What's happening in Broadband Britain?
Superfast broadband is nearly here, but will it be available to everyone, and will subscription costs create a nation of web haves and have-nots? PC Advisor investigates.
Broadband Britain: Using mobile Wi-Fi
Being able to buy into a faster broadband service may not be possible, at least not for a few more months. However, there
are ways of getting online that can be used in a pinch.
The first is to get a 3G (mobile broadband) USB dongle.
This also depends on the availability of coverage in your area and may not be a viable alternative to regular broadband, depending on how much you're likely to use it. Data limits still tend to be restrictive, so make sure you check the terms and conditions of any such product at the mobile operator's site or a broadband-comparison website before you buy.
Another 3G option is the one on your mobile phone, if you have an unlimited data tariff and the ability to tether your handset for web access. It's not the most elegant solution, but allows you to get online when you wouldn't otherwise be able to. Essentially, you connect your laptop and smartphone by USB or Bluetooth and set the handset to share the web connection and act as a modem. The larger screen of the laptop is, of course, more convenient for prolonged web surfing sessions.
A similar concept is used by the 3 MiFi and the Vodafone 3G Mobile Router. Both make sharing web access using the 3G connection of an iPhone or other mobile device relatively straightforward. The web access can be shared by up to five devices, although you'll need to keep a check on your data usage.
For more on mobile connectivity, see page 'How to: Set up a Wi-Fi router and home network'.
Broadband Britain: Fibre-optic broadband
Fibre-optic broadband is offered from two main sources: BT and Virgin Media. Already more than 650,000 Virgin Media customers enjoy very fast broadband connections of either 20Mbps or 50Mbps. Not only that, but cable connections are free of the contention issues that afflict ADSL connections. The main drawback has been that you can only enjoy such smooth connectivity if there's a cable infrastructure in place – something not enjoyed by all of us.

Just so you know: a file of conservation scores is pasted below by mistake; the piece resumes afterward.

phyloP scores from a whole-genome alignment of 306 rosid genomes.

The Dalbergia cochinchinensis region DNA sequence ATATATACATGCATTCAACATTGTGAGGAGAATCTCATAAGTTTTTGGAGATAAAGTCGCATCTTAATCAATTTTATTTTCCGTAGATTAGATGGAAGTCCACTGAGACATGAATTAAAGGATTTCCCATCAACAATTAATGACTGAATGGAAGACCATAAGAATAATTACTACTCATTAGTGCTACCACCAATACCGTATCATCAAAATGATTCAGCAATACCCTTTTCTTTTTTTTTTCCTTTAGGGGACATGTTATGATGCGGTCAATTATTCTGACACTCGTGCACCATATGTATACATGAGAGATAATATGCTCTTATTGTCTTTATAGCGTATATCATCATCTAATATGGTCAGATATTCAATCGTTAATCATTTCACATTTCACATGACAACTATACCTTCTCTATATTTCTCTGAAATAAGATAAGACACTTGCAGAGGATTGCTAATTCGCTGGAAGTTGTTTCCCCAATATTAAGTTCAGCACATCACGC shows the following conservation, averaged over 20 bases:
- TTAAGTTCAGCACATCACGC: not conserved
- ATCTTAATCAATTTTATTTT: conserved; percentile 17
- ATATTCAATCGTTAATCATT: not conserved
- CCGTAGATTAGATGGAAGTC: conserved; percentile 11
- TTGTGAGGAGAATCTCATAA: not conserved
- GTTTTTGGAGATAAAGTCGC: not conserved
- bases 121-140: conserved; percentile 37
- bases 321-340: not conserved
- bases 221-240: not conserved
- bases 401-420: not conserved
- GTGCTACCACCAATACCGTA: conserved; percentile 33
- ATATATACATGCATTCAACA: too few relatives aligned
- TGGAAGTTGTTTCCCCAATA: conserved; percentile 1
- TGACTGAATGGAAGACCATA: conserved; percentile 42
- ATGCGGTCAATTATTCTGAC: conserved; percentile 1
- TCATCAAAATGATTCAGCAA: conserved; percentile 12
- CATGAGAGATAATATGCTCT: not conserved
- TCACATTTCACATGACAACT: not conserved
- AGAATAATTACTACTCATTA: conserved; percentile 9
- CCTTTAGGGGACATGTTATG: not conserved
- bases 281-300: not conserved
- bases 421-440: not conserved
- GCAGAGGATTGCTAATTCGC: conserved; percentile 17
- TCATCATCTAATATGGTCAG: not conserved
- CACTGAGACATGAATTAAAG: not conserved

However, Virgin Media also has a big piece of the ADSL broadband-provision pie, and has also been rolling out connections to customers beyond its cable network's scope. Virgin Media is in direct competition with BT to acquire current broadband customers. It has been looking to extend its reach to locations where decent broadband connections are not yet available. Last year it began trials using telegraph poles to string broadband cables up in the air.
Two types of fibre-optic broadband are being rolled out. The one that's likely to be of most interest is fibre to the home (FTTH), also known as fibre to the premises. In contrast to fibre to the cabinet (FTTC), FTTH replaces the entire broadband connection rather than stopping short of your home connection. It can provide connection speeds of up to 100Mbps and uploads of 40Mbps.
Having fibre all the way means you need a BT engineer to visit your home and install the service, replacing the existing copper line in your house. This takes a couple of hours and demands a £50 setup fee. Apart from this, it's simply a matter of arranging a date that suits – or will be once anyone can actually take up the offer of the service. While BT is trumpeting fibre-optic broadband as the future for us all, there are precious few locations where FTTH services are available.